I used to be a good cat owner. I rescued them from the street and from shelters, gave them tins of tuna, petted them frequently, let them sleep on the bed.
I was sure that I would still be a good cat owner after the babies got here.
I think I was wrong.
When you’re carrying a sleeping baby up the stairs, it’s hard to be gracious toward the cat occupying the entire third-from-the-top step. Who can resist a kitty sweetly poking you in the arm with his paw, asking to be petted? I can, apparently, when that kitty is poking me while both babies are nursing. When two babies are wet and crying, I don’t want to listen to two cats whining to be fed RIGHTNOWRIGHTNOWRIGHTNOW.
And when the cats bring home fleas – despite a recent application of Frontline – and then generously scatter them over the couch, lo, my patience is sorely strained.
And when they pee ON MY PURSE in retribution for the reapplication of the flea treatment, my wrath, it is great.
And when I am so distracted by the fleas and the pee that I leave for work without the bottles I need for pumping, well, I think you can imagine how charitable I’m feeling toward kitties right now.
I love my cats. I don’t want to give them up. And I know no one will take two middle-aged cats anyway; at least, no one who wouldn’t subsequently stick a needle in them, which is obviously not something I would allow to happen. But I would like a hole to climb into now, please. Preferably one without fleas, or cats.
Husband and I are stuck in my office today, because the pest people are poisoning termites at our house. He drew this.
(Cats are not actually here.)
I’m not the most technically adept person in the world. I got a D in my 7th grade Drafting class when my toothpick-and-marshmallow bridge failed to meet federal and municipal building codes by collapsing in a sticky, pointy heap on the teacher’s desk. I was so depressed, I didn’t even eat the marshmallows afterward. So I was perhaps inordinately proud of myself when, this past Sunday, I successfully assembled our new double stroller, which involved screwdrivers, wrenches, instructions written by engineers, and bits labeled “Bar A2” and “Hole 7”.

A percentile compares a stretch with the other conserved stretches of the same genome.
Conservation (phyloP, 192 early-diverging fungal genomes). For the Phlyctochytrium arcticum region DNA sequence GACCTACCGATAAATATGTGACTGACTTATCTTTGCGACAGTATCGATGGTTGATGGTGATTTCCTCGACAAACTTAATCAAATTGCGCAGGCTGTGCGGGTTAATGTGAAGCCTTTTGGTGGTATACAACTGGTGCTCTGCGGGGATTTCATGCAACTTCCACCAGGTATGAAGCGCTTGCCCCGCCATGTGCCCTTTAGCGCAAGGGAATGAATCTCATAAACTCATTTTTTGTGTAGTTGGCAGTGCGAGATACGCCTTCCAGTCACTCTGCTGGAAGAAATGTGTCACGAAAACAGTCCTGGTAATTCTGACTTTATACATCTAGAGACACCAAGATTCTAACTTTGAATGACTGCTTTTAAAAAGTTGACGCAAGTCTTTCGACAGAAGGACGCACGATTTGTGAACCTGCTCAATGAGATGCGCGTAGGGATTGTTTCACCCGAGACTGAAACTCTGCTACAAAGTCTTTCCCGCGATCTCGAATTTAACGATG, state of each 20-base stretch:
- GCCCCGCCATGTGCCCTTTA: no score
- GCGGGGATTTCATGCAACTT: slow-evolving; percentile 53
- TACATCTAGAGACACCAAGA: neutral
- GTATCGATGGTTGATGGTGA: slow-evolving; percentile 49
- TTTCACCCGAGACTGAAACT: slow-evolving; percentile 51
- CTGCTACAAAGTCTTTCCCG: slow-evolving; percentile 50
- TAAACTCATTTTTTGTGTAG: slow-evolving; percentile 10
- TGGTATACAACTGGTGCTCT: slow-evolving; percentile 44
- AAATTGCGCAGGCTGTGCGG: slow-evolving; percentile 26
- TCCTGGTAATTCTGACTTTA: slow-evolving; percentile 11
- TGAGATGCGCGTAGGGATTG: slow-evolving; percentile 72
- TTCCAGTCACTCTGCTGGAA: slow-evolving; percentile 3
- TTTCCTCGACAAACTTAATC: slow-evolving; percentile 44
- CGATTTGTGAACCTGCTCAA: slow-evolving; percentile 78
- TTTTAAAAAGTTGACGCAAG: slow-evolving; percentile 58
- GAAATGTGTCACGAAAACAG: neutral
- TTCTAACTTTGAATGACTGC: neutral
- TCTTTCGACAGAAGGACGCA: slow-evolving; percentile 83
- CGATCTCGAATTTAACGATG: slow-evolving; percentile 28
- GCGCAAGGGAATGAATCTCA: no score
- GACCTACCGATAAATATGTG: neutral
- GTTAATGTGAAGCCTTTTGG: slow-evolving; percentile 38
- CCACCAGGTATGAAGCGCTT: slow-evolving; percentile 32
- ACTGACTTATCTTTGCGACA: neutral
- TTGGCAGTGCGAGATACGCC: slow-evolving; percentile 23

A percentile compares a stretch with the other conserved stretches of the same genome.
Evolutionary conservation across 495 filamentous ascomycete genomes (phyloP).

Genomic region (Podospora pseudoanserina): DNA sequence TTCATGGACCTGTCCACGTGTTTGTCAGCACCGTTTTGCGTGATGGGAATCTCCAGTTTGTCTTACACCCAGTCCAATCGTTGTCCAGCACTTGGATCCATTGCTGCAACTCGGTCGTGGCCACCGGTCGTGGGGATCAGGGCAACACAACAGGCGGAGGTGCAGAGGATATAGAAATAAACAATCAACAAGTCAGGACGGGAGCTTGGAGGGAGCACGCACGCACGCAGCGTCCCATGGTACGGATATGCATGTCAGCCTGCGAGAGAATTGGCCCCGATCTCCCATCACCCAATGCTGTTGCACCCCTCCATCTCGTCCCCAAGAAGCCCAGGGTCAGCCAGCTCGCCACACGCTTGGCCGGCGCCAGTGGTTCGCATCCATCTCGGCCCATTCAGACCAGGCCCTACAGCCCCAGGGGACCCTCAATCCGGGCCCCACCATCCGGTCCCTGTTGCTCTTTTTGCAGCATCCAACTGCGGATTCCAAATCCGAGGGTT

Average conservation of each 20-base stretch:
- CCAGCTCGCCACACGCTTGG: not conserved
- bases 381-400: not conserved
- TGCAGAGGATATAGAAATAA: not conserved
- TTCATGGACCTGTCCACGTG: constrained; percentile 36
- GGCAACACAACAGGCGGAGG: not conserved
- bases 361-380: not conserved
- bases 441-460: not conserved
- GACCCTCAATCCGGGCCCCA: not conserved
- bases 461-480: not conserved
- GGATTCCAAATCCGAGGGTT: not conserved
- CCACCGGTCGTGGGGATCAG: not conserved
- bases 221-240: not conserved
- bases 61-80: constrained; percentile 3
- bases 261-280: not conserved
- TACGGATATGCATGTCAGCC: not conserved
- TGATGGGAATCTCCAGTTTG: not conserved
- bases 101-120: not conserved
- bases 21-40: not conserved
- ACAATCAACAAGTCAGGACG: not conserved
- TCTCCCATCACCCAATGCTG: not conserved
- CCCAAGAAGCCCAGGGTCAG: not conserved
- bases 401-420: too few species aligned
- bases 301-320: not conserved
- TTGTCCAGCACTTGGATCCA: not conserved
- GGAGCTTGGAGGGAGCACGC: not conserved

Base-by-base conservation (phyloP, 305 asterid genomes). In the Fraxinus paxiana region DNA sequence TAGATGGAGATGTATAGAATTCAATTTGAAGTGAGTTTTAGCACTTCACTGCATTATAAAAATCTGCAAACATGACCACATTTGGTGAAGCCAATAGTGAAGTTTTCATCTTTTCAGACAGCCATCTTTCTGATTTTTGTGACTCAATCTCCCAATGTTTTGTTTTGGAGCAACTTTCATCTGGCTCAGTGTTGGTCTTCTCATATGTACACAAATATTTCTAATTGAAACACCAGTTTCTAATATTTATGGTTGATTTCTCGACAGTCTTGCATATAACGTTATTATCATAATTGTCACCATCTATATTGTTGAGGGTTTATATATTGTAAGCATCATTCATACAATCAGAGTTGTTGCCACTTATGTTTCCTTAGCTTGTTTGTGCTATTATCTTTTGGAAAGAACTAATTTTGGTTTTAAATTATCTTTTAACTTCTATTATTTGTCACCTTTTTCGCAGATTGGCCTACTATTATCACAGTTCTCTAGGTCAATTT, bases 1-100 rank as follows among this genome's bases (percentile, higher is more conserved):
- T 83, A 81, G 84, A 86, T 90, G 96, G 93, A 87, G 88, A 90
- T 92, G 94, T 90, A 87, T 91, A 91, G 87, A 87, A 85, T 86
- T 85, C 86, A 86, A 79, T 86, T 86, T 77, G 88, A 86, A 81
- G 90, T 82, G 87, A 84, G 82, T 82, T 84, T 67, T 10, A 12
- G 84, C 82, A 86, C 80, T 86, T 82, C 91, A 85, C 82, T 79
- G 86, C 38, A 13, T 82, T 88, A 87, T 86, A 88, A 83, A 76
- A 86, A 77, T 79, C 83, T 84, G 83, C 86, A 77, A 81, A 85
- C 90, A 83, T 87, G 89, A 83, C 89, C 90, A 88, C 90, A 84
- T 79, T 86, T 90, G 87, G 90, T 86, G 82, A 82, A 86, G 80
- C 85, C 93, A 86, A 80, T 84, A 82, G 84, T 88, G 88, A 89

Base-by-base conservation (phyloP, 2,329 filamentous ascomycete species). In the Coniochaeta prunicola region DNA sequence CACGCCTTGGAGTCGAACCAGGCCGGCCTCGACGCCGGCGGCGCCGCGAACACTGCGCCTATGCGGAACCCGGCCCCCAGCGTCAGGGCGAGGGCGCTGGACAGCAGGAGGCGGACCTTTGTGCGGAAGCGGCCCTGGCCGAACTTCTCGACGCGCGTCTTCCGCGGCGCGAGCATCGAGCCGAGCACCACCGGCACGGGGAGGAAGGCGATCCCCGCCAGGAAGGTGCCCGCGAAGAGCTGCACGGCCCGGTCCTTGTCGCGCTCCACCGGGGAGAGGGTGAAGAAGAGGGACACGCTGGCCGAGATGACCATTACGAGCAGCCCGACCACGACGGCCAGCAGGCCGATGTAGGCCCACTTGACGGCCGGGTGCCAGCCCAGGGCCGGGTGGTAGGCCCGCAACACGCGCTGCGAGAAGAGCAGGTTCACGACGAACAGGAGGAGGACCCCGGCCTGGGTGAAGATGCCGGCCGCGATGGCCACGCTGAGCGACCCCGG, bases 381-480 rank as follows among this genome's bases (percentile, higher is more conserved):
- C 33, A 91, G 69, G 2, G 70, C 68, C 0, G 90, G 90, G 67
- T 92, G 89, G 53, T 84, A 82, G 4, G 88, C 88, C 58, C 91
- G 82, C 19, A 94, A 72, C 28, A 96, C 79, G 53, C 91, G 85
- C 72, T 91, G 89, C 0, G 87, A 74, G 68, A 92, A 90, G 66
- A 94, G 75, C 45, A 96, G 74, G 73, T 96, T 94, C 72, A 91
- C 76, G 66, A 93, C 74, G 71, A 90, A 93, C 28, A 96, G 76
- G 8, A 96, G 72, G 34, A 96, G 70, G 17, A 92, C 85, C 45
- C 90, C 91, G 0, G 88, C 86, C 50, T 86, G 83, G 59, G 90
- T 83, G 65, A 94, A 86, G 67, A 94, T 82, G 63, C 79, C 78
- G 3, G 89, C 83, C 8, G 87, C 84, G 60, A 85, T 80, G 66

After fitting everything together and gently applying pressure to see if the result would implode or shatter, I snapped in our hand-me-down carseats (thank you, Annika and Diane!). I called Husband in to applaud my handiwork, then parked the stroller behind the couch and went to bed.
I found this when I came downstairs the next morning.
I’m so glad someone values my work.
The cat was picked up today by its new owner. According to the Resident Relations manager at the Puzzletown Chateau, it is an exotic cat! Which leads me to wonder, why, oh, why, would you pay several thousand dollars for a cat and then leave it outside on your balcony?
Happy endings are the best.
Came home from our New Year’s Eve shindig to find this:
I told Husband we should have locked up the booze before we went out.